Fig. 3
Increased microglial activation is associated with lower levels of Aβ in congenic mtDNA mice. (a) Cellular ATP levels are significantly increased in APP-B6xmtNOD mice and moderately, but non-significantly, elevated in the mtAKR and mtFVB strains ...

Conplastic mice exhibit differences in Aβ load

To reveal which impact these metabolic changes have on cerebral proteostasis, we quantified Aβ in the conplastic AD strains. Immunohistochemical analysis showed that Aβ-immunoreactive senile plaques were reduced both in size and number in all mtDNA conplastic strains compared to the APP-B6 controls (Fig. 2a–g). Quantification of cortical plaques in progressively older age-groups of mice showed that mtNOD mice had a lower areal density of plaques evident as early as at 75 days of age, whereas plaque load in the other groups (mtAKR, mtFVB) was similar to controls until 175 days of age. At 200 days of age, plaque load was significantly lower in all mtDNA-variant mice (Fig. 2h). These findings were confirmed by ELISA measurements, in which Aβ levels were significantly lower in the mtDNA variant mice (−59% mtAKR, −65% mtFVB, −82% mtNOD) (Fig. 2i). Again, lower Aβ levels were apparent in the mtNOD mice as early as 75 days of age (Fig. 2i and Supplementary Fig. 4). To exclude that the differences in Aβ deposition are due to alterations in APP processing pathways, we measured the levels of several proteins/proteases involved in the production, degradation or trafficking of Aβ. The expression of α-secretase (ADAM10), β-secretase (BACE1), ABCA1, ApoE or IDE did not differ as a function of mitochondrial status. In addition, β-secretase activity did not differ significantly among the mouse strains as determined at 200 days of age (Supplementary Fig. 5). These results reveal that other mechanisms are likely involved in the changed Aβ proteostasis.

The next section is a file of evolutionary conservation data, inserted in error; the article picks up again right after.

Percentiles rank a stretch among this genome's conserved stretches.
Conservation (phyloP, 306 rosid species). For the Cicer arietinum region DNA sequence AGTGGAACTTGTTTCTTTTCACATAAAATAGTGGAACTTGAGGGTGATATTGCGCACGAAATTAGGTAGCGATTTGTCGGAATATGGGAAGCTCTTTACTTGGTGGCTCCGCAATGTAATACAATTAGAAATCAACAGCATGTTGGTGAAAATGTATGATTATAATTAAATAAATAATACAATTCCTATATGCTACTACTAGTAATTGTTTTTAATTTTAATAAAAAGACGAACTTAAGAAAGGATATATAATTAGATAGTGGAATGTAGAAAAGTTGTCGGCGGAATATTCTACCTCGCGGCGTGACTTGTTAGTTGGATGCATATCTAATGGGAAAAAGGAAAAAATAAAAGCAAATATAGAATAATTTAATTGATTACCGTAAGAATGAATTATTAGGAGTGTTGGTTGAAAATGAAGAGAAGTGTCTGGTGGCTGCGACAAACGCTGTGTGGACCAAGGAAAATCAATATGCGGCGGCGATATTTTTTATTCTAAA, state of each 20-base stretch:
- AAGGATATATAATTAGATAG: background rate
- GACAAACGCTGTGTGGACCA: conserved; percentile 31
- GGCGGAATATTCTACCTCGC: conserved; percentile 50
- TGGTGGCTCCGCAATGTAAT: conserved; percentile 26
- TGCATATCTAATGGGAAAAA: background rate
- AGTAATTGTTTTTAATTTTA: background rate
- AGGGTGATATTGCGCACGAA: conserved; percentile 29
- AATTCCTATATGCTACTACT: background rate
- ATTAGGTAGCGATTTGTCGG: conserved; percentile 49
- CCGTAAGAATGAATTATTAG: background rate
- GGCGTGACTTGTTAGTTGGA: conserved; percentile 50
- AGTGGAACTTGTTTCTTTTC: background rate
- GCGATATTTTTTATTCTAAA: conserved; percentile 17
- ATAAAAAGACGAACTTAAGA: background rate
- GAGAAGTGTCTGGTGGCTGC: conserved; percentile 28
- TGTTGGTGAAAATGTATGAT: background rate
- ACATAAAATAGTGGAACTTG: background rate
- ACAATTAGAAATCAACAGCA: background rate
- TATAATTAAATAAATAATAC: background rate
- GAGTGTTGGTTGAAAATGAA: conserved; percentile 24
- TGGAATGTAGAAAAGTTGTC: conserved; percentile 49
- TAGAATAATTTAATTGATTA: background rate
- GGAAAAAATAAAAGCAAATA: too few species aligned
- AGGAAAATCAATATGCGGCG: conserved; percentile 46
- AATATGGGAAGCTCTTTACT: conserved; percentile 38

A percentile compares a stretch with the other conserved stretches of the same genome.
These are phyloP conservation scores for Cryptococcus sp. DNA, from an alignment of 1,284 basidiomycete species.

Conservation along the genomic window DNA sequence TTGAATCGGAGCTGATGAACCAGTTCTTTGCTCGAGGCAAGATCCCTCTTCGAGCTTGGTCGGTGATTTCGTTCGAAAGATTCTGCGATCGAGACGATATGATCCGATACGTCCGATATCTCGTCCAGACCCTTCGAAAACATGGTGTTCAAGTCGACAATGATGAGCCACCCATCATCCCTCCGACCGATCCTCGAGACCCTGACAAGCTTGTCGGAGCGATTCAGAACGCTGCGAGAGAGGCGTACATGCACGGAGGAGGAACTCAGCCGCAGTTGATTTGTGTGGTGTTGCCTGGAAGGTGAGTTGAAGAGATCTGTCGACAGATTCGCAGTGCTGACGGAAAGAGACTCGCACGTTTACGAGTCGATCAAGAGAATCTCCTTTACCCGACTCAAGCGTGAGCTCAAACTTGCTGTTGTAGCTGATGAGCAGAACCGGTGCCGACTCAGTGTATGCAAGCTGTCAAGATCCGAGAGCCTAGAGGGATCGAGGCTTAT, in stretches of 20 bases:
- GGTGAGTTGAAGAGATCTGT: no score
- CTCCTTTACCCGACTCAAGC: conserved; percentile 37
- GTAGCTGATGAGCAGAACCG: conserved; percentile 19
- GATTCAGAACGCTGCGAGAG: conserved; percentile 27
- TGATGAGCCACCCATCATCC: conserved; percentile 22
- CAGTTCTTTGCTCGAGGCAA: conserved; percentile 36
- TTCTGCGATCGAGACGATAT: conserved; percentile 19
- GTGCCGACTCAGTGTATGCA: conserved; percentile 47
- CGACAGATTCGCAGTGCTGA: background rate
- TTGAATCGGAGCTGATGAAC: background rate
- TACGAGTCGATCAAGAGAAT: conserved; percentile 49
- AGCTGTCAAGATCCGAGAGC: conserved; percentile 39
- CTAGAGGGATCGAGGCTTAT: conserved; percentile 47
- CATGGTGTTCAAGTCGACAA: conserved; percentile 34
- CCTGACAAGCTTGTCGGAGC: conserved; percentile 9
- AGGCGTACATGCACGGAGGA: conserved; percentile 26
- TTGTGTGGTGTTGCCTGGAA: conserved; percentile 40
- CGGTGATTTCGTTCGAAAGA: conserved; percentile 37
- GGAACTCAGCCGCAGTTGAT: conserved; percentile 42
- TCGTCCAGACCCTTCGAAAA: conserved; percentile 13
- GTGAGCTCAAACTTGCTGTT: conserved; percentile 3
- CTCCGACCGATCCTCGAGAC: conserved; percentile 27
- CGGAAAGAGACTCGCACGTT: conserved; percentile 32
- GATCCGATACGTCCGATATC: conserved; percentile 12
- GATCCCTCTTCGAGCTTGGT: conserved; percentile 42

Fig. 2